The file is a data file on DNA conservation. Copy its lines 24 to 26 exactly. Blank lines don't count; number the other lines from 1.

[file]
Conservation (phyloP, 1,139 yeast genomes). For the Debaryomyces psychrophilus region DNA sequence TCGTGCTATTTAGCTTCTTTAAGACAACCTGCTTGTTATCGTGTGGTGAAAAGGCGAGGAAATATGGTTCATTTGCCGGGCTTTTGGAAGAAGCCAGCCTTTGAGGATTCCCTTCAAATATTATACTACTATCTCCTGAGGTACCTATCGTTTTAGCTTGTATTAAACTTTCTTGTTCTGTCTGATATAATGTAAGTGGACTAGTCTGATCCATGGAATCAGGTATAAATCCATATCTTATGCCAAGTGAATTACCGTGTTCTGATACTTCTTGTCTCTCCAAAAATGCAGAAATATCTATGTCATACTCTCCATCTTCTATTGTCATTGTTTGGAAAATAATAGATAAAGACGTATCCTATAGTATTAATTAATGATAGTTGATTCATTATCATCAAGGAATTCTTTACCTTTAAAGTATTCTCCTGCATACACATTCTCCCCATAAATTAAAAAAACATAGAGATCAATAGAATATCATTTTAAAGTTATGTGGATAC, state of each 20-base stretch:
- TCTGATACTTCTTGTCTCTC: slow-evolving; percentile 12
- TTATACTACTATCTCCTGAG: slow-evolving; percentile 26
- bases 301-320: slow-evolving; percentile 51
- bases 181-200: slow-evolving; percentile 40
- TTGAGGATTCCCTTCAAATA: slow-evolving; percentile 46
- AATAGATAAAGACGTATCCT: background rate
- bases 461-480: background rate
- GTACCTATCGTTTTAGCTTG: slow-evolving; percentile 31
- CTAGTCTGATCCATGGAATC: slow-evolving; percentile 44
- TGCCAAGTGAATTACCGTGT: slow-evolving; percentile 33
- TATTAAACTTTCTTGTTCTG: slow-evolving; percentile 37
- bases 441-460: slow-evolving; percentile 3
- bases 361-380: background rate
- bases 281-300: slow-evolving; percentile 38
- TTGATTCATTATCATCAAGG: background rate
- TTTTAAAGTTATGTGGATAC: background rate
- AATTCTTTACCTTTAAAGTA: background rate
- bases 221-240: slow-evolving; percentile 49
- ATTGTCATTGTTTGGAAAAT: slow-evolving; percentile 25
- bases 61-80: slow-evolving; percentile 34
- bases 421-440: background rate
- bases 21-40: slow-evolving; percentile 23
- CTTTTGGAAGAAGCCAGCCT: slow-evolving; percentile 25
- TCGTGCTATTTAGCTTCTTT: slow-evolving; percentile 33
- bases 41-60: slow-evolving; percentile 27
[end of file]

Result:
- CTTTTGGAAGAAGCCAGCCT: slow-evolving; percentile 25
- TCGTGCTATTTAGCTTCTTT: slow-evolving; percentile 33
- bases 41-60: slow-evolving; percentile 27